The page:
‘Trade war fatigue’ weighing on US-China business ties, but few expect December tariff hike to take place

Date: Thursday, December 5, 2019
Source: South China Morning Post

  • Businesses dependent on US-China trade have become fed up with the constant flow of mixed messages coming from the White House and its advisers
  • China watchers suggest that little has changed despite steady stream of commentary, with December 15 tariffs not expected to be enforced

On Tuesday, after US President Donald Trump said a trade deal with China may not be completed until after the 2020 election, the Dow Jones Industrial Average suffered its biggest loss since early-October.

The following day, the same index gained 197 points, or 0.7 per cent, after Bloomberg News reported that a “phase one” deal – which would likely cancel additional US tariffs set for mid-December – was close to completion, despite a spike in bilateral tensions over Hong Kong and Xinjiang that had been tipped to scupper the agreement.

It was just another two days in the seemingly endless soap opera that is the US-China trade war, the playbook for which sees a procession of White House advisers – usually Larry Kudlow or Wilbur Ross – face the cameras each week to offer blow-by-blow updates on how close a deal is to being finished, juicing the markets in the process.

It has become exhausting for those accustomed to watching trade negotiations glacially unfold behind closed doors. But also for businesses dependent on trade between the world’s two largest economies, who at this point would do anything for some certainty and are largely fed up with the updates from White House talking heads.

“US companies in China are suffering from trade war fatigue,” said Ker Gibbs, the president of the American Chamber of Commerce in Shanghai. “Fatigue from two years of negotiations with no resolution in sight, fatigue from the uncertainty, and fatigue from the blustering and threats.”

Frank Lavin, who headed the International Trade Administration for the United States Department of Commerce under former president George W. Bush, discouraged people from watching the drama unfold instantaneously, suggesting that the mixed messaging may not be “100 per cent helpful”.

“It is a mistake to try to follow this day by day, because you're always going to have conflicting signals,” Lavin said. “There are a lot of moving pieces, I think it's like following the stock market day to day. Some people have to do it, but I’d say it’s going to give you a lot of heartburn.”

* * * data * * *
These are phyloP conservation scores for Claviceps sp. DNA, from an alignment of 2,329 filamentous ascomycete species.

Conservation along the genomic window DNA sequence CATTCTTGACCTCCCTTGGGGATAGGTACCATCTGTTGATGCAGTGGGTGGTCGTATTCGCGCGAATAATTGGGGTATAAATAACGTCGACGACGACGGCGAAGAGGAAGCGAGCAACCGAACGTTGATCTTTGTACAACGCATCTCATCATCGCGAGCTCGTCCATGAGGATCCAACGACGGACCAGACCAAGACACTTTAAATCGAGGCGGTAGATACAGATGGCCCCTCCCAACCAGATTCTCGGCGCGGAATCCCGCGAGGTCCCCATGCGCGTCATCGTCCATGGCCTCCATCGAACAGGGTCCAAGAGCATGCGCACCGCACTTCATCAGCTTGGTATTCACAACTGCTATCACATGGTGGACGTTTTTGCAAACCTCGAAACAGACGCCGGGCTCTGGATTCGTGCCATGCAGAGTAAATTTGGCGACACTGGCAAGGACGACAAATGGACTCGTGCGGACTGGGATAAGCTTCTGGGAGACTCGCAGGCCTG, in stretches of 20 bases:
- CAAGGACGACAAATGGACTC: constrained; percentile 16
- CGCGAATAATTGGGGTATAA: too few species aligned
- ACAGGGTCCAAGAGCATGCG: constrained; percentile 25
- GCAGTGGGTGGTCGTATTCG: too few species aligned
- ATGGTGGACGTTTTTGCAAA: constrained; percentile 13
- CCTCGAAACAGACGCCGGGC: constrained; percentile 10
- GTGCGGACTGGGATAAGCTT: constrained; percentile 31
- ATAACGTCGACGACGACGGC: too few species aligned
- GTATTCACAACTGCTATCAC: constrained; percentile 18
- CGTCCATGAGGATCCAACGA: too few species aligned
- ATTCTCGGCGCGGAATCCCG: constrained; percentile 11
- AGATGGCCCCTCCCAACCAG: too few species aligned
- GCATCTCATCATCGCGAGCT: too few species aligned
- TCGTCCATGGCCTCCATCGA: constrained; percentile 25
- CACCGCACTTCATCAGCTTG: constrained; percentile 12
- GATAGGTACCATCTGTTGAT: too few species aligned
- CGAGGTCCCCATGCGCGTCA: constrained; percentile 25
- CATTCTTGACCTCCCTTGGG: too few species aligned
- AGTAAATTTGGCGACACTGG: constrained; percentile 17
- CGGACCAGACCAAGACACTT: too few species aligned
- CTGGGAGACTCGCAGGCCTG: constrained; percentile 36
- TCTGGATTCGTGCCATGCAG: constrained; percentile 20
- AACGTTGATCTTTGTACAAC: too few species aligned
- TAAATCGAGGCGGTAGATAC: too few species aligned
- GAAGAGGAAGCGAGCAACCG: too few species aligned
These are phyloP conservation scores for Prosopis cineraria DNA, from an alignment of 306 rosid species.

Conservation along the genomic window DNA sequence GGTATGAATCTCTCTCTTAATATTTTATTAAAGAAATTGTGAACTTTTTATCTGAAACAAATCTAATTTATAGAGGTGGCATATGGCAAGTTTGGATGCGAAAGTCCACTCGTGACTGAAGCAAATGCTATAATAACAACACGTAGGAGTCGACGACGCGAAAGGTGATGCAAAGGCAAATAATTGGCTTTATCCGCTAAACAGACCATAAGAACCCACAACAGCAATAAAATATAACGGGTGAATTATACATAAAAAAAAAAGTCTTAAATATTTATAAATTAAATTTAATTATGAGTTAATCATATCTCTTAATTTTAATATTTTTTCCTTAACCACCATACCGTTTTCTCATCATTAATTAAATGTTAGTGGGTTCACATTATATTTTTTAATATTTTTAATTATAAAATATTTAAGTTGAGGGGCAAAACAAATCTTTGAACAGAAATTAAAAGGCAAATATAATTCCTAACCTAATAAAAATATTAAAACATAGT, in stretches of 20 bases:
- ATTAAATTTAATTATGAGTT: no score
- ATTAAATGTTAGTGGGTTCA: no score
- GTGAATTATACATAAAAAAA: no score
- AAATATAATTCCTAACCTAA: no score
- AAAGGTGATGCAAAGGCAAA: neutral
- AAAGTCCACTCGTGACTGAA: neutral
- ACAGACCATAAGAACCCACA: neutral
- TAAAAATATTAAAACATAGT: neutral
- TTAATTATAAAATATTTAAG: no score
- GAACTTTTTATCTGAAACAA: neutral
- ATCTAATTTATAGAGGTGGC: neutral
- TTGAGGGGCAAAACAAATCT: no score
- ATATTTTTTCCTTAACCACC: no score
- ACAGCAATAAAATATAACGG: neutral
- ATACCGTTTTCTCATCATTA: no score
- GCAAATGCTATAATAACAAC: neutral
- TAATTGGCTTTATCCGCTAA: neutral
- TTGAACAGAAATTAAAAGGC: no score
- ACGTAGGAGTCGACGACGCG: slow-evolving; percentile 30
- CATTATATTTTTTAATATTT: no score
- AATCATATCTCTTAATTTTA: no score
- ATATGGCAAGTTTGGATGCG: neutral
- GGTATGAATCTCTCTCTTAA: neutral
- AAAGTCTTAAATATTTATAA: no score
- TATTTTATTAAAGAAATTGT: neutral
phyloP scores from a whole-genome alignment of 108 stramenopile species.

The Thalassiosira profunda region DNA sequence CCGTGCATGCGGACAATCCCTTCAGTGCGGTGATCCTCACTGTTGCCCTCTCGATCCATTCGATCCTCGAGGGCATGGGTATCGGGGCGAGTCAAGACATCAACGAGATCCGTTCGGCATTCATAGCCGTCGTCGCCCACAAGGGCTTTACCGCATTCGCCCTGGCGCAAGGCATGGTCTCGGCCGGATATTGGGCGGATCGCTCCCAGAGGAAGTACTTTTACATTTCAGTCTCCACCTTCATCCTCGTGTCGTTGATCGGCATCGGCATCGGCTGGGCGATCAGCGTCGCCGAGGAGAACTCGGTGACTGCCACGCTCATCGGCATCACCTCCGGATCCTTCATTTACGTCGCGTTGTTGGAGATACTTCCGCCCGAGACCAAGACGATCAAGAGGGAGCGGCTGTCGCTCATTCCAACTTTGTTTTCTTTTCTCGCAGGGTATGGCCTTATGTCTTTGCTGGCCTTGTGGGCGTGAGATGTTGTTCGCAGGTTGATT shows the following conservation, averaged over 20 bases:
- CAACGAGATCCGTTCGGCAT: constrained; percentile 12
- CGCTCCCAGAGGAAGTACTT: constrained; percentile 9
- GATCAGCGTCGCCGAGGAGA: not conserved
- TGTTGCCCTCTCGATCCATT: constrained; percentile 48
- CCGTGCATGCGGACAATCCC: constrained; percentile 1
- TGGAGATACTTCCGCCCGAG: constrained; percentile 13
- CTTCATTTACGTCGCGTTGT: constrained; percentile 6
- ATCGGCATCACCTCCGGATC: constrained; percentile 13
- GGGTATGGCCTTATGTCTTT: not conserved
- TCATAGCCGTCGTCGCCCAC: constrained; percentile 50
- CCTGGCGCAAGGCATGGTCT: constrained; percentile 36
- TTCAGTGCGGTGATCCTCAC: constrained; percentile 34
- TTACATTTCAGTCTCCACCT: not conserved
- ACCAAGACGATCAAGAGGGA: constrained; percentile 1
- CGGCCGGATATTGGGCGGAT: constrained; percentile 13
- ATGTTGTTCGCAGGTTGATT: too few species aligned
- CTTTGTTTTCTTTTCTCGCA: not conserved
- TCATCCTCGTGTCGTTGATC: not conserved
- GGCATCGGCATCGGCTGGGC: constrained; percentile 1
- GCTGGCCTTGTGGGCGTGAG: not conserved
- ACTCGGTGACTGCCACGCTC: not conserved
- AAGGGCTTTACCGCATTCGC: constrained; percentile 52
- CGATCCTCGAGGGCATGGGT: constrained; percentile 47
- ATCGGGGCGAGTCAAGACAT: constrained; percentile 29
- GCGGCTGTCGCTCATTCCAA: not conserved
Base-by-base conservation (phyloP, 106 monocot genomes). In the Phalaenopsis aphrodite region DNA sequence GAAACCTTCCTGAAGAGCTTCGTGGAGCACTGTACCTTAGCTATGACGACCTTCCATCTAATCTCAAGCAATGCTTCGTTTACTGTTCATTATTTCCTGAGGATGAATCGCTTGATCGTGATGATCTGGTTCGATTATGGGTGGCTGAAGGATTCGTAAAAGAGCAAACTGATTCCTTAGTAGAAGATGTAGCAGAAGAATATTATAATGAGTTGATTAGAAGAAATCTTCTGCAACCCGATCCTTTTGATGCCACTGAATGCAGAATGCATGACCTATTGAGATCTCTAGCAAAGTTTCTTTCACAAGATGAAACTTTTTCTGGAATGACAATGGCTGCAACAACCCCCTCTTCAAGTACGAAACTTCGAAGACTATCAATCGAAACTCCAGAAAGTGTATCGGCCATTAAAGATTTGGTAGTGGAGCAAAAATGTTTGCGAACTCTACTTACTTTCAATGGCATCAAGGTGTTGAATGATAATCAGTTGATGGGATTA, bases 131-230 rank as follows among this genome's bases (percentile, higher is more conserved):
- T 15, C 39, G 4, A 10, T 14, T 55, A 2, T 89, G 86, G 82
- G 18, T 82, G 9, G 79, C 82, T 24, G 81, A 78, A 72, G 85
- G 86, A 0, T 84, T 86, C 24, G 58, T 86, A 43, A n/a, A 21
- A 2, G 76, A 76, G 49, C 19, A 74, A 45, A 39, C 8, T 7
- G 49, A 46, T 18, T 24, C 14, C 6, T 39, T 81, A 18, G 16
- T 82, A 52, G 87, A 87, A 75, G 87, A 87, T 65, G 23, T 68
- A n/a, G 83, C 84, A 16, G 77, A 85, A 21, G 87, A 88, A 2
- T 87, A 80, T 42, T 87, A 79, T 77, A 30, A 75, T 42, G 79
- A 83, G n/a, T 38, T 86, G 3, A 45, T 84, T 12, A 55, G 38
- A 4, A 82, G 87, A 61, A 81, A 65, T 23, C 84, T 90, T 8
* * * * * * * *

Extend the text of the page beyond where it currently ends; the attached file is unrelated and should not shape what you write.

On the Chinese side, the messaging has been minimal, but consistent. At a press conference in Beijing on Thursday, Ministry of Commerce spokesman Gao Feng again said that if the two sides reach an interim trade deal, “tariffs should be reduced accordingly”.

Beijing’s lack of posturing is unsurprising, but those close to the Chinese government suggest that in reality, the needle has not moved much in recent weeks.

It is understood that neither side wants the December 15 tariffs to enter into force.

“I don't believe that the US will impose a new round of 15 per cent tariffs on Chinese imports. I am sure this won't happen,” said Wei Jianguo, a former vice-minister in the Chinese Ministry of Commerce.

“The threat of adding new tariffs can only be seen as exerting pressure on Beijing. This cannot intimidate Beijing, as we would never run out of countermeasures to fight back.”

From the US side, these tariffs are viewed as the last resort in a trade war gamed out by an algorithm built at the National Economic Council, which those close to the White House thought they would never have to unleash.

The tariffs will bump up the prices of consumer goods such as iPhones, laptops and gaming consoles, a move the Trump administration will be keen to avoid in an election year.

Nor does China want additional duties on most of its remaining exports to the US. Sources on both sides have briefed that whether a deal is reached, these tariffs will be postponed.

This would be similar to the “goodwill gesture” that saw Washington postpone tariffs that were due to hit on October 1, China’s National Day.

Others in Beijing read the Chinese government’s relative silence as a sensible way of keeping the trade war from spiralling further out of control.

“The reasons why Beijing is this calm is because Beijing doesn't want this trade war and won't escalate it, being calm is the only choice for China,” said Lu Xiang, a US affairs specialist at the Chinese Academy of Social Sciences, a government-linked think tank in Beijing.

“I am sure the trade war will further spill into other areas if the US imposes the new round of tariffs in mid-December.”

Most observers do not expect the US and China to progress beyond “phase one”, since the trickier elements of a deal – those that would require substantial changes to the Chinese economy – would be contained in a “phase two”.

But for traders left bone-weary by the constant back and forth, the most minor of deals would help buy some time, even if their long-term business prospects have been harmed for good.

“We are also concerned that the longer this drags on, the more difficult it will be to win back customers,” said Gibbs. “Because the US is not working with like-minded partners, China has been moving to European and Japanese suppliers.”


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